As Watson Smith, designated by Hodge to prepare the final report of the Hendricks-Hodge Expedition, wrote nearly 50 years later, "it was not the purpose of the Expedition to investigate the earliest remains [of Hawikku]. Hodge was concerned only with the village as it existed at the time of discovery and thereafter until its destruction. The workmen repeatedly came upon walls and objects of the earlier occupancy beneath later ones, but these were usually not further investigated. Hodge considered [incorrectly] that they did not belong to the builders of Hawikku or to the Zunis."

Since at least the 1840s there had been speculation among North American scholars about Hawikku, as the probable site of the first contact between Europeans and Pueblos in 1540, as a result of the Coronado expedition. Cushing had maintained that Kyaki:ma, another of the ancestral Zuni pueblos, was the pueblo where Esteban the Moor and forerunner of the Coronado expedition, was killed in 1539. That same notion was propounded by Bandelier, who picked up the theory when he visited Cushing at Zuni in 1883. Hodge maintained that the actual site of Esteban's death was Hawikku. Most modern scholars agree with Hodge, although the issue is still sometimes a contentious one. Almost without exception, scholars today agree that Hawikku was the place where the Coronado expedition and Pueblo people first met. It was principally for this reason that Hodge wanted to excavate the ruin.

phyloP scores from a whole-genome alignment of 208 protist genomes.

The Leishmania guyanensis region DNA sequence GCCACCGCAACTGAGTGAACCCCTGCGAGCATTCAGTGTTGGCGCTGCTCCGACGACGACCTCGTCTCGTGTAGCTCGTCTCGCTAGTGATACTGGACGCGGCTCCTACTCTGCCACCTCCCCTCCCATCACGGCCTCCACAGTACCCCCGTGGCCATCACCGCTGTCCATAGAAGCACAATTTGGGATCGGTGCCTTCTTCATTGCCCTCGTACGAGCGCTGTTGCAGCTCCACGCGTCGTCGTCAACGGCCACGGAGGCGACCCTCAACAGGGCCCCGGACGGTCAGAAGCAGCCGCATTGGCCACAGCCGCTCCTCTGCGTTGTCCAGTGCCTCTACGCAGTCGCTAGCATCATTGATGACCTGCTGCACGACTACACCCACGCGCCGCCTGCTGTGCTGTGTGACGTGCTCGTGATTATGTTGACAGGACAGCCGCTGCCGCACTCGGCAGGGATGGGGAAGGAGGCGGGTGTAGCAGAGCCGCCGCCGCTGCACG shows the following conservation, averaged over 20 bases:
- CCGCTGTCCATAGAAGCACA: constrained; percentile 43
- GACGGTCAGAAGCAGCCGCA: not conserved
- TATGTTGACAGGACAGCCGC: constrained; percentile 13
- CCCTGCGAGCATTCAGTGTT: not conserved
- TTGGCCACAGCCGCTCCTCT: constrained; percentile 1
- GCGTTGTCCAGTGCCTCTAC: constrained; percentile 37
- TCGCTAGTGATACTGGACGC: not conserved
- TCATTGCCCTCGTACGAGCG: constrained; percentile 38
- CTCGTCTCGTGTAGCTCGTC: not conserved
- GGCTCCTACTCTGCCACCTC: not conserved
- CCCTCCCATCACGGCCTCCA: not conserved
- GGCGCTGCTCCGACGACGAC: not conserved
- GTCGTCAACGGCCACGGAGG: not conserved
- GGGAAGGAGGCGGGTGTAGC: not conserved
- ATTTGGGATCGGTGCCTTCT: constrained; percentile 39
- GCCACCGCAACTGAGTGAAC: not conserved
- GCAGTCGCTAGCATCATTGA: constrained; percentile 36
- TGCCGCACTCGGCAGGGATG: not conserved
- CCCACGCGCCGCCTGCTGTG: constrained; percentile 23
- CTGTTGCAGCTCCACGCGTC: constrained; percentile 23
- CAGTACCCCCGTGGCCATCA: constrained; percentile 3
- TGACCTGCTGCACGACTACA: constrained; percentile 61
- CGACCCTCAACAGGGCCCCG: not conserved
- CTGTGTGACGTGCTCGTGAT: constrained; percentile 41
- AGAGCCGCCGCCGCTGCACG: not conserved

Excavation began in June 1917 and continued, with the exception of a one-year hiatus until the fall of 1923. Hodge, who always objected to having his name included with Hendricks' in the expedition's title, resigned from the BAE after the first field season at Hawikku and joined the Museum of the American Indian staff, where he remained for 14 years.

During the six years of excavation at Hawikku, the crew of eastern anthropologists and Zuni workmen cleared some 370 rooms of the accumulated debris of more than three centuries; exhumed more than 1,000 burials; excavated the Spanish mission church and convento; and recovered 1,600 restorable ceramic vessels, plus thousands of other objects, both European and Native American. Among the artifacts recovered were five copper crossbow dart points characteristic of the Coronado expedition, as well as other objects also likely associated with the expedition. In 2002 and 2003, survey work at Hawikku under the auspices of the Zuni Cultural Resource Enterprise directed by Jonathan E. Damp, located numerous metal objects associated with the Coronado expedition, overlooked or disregarded by Hodge's team. These recent discoveries confirm the view of Hodge and others that Hawikku was, indeed, the "first city of Cíbola."

Hodge was ably assisted in the excavation of Hawikku by George H. Pepper, Alanson "Buck" Skinner, Jesse L. Nusbaum, Donald A. Cadzow, Charles O. Turbyfill, and Edwin F. Coffin, plus dozens of Zuni workmen, who often also served as consultants about the use and fabrication of objects encountered during digging. The Hendricks-Hodge team was among the earliest users of stratigraphic excavation, in which digging is carried out in discrete layers so that the most recent deposits (at and near the ground surface) can be studied separately from successively older (deeper) material.